On the first day of the week, very early in the morning, the women took the spices they had prepared and went to the tomb. They found the stone rolled away from the tomb, but when they entered, they did not find the body of the Lord Jesus. While they were wondering about this, suddenly two men in clothes that gleamed like lightning stood beside them. In their fright the women bowed down with their faces to the ground, but the men said to them, “Why do you look for the living among the dead? He is not here; he has risen! Remember how he told you, while he was still with you in Galilee: ‘The Son of Man must be delivered over to the hands of sinners, be crucified and on the third day be raised again.’ ” Then they remembered his words.
When they came back from the tomb, they told all these things to the Eleven and to all the others. It was Mary Magdalene, Joanna, Mary the mother of James, and the others with them who told this to the apostles. But they did not believe the women, because their words seemed to them like nonsense. Peter, however, got up and ran to the tomb. Bending over, he saw the strips of linen lying by themselves, and he went away, wondering to himself what had happened. –Luke 24:1-12
Have you ever been to a funeral of someone you knew and loved? Or have you ever had a pet die? In those really sad moments, sometimes people will say something which they mean to be helpful, but isn’t actually. Sometimes, in an effort to be helpful and kind, people will say, “Death is a normal, natural part of life,” and maybe add something about “the circle of life” like something out of The Lion King. What they probably mean is, “Everyone and everything dies, so you shouldn’t feel too bad.” Why they think that would be helpful, I don’t know. But at least they’re trying.
But not only is it not really helpful, it’s also not true. Death is not a normal, natural part of life. Yes, everyone and everything dies. But that doesn’t make it normal and natural. Death is proof that something has gone very, very wrong with the world. Back at the beginning, God didn’t set up a world in which things die and break and fall apart and are sad. God made us to live forever, to never be sick or lonely or sad. That’s what’s natural; that’s what’s normal. Sin has ruined everything and messed up the world God has made. It’s been this way for so long that it seems like it’s always been this way, but it hasn’t. The fact that things die is very unnatural.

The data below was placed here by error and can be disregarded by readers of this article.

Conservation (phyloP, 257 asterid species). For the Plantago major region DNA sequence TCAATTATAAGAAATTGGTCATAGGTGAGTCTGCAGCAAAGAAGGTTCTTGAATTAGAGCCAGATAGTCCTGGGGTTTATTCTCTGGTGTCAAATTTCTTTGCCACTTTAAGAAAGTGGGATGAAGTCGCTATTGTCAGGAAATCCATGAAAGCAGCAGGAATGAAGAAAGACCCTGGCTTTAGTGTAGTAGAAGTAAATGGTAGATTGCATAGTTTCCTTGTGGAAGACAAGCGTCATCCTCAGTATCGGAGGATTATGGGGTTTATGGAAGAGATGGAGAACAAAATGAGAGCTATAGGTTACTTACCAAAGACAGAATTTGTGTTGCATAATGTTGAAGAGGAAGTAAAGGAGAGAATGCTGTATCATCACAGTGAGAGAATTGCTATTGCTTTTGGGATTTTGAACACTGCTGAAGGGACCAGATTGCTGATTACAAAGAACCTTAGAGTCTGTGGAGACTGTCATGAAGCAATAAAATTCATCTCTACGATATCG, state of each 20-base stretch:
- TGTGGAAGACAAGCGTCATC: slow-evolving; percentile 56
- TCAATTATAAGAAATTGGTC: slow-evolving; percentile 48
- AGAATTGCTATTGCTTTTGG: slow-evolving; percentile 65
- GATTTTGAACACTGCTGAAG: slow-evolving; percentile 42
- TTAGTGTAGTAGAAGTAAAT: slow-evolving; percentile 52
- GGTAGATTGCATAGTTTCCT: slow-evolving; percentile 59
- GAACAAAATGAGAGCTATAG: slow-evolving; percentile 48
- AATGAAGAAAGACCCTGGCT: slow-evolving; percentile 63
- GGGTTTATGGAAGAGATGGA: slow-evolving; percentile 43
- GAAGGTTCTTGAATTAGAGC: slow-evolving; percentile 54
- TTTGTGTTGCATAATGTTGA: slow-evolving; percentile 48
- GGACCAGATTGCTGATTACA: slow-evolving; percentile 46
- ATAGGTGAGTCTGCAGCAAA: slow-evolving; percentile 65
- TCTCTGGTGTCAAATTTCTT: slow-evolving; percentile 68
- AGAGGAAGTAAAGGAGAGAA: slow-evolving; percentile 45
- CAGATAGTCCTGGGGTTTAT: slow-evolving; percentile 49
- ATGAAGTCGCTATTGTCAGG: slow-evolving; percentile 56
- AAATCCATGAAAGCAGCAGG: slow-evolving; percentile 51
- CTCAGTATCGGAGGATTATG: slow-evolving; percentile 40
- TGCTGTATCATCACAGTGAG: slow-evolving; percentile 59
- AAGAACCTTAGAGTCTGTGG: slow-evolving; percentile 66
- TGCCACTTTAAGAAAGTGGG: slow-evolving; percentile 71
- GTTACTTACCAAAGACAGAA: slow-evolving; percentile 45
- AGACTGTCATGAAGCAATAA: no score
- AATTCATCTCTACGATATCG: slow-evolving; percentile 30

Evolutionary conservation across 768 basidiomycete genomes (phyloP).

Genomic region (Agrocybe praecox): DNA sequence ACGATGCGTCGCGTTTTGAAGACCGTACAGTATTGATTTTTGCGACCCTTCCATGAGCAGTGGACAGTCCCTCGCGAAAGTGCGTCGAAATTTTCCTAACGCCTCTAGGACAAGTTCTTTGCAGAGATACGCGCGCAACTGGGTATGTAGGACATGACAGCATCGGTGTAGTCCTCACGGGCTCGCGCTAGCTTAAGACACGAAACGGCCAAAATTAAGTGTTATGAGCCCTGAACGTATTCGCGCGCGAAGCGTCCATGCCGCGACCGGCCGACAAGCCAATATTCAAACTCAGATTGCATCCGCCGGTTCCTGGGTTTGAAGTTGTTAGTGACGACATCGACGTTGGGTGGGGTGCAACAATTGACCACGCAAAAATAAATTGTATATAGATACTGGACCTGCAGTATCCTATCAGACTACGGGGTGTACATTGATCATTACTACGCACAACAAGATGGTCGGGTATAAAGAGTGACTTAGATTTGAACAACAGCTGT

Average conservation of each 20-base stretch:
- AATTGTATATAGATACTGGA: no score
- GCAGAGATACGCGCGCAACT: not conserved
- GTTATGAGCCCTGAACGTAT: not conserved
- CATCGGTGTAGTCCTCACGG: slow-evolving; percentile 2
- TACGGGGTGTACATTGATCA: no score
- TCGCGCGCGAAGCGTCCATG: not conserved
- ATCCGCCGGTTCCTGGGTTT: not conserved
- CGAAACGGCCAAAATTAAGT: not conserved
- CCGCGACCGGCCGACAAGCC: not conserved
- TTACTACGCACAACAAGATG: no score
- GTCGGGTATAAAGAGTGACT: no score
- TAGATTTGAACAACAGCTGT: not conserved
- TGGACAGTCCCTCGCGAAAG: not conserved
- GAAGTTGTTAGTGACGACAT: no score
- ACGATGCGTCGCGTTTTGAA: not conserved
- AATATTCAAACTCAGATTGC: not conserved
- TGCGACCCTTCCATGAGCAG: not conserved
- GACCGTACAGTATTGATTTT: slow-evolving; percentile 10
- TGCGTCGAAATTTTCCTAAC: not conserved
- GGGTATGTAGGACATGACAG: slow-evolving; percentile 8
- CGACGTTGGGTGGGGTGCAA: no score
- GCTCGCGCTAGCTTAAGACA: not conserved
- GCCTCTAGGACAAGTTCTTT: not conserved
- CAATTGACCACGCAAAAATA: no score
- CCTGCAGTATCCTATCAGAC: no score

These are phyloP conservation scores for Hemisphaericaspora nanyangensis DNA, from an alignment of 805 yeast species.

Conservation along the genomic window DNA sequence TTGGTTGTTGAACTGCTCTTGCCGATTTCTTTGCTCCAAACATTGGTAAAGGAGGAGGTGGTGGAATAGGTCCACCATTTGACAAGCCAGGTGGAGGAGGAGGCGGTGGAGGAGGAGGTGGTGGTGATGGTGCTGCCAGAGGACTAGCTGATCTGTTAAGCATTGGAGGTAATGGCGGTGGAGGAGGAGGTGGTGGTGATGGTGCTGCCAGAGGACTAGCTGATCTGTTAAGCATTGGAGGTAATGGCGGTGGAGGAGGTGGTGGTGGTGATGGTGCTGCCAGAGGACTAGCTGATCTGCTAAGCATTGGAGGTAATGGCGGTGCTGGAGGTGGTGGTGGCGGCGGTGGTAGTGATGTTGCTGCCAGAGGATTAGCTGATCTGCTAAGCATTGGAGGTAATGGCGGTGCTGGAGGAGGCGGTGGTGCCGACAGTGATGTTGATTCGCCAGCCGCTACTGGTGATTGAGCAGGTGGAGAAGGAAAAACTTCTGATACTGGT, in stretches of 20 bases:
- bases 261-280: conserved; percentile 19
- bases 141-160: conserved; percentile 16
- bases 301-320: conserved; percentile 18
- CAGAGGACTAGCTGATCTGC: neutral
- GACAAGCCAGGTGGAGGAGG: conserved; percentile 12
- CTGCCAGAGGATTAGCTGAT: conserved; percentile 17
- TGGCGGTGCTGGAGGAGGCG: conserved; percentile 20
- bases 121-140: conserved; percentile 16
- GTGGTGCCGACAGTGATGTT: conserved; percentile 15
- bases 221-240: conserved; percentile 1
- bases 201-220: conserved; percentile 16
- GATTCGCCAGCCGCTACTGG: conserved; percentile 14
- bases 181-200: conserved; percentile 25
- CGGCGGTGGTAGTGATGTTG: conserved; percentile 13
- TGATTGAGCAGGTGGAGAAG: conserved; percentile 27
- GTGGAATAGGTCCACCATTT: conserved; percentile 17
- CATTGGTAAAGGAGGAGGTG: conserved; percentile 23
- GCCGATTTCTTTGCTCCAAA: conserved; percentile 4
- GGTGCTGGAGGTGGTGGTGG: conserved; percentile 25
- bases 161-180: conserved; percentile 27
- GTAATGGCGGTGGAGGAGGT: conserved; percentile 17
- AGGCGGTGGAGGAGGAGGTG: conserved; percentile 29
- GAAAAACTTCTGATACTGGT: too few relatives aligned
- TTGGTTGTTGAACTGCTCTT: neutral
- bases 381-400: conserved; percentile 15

So when we come to the greatest miracle in the history of the world—the resurrection of Jesus—in one sense it’s amazing and surprising and unexpected. I mean, after all, no one else in the history of the world has raised himself back to life. That’s a pretty neat trick. But in another sense, maybe the resurrection of Jesus shouldn’t surprise us. Maybe we could even say that the resurrection of Jesus is finally something natural happening, instead of unnatural. The fact that the King of kings and the Author of life beat death and rose from the grave is the most natural thing in the world. Of course he beat death: he was the One who invented life. Of course he didn’t stay dead: the wages of sin is death, and he didn’t have any sin he had to pay for. Of course he rose from the dead: there was no possible way for Death to keep the King dead.
So on Easter, when we celebrate the resurrection, what we’re really celebrating is that something normal happened for once: death didn’t win. We’re celebrating God starting to turn this backwards, upside-down world right-ways up again.
Because, you see, Jesus’ resurrection was just the beginning, not the end. Just like when he brought Lazarus back to life to give us a little picture of the future breaking into the present, Jesus’ own resurrection is another look at what the future is going to be like. One day, Death will be finally get kicked out of the universe. One day, God will finish putting things right-ways up. One day, everyone who loves Jesus will be alive and free and full of happiness with him forever and ever. One day, life will be normal again. And Easter is the proof of that.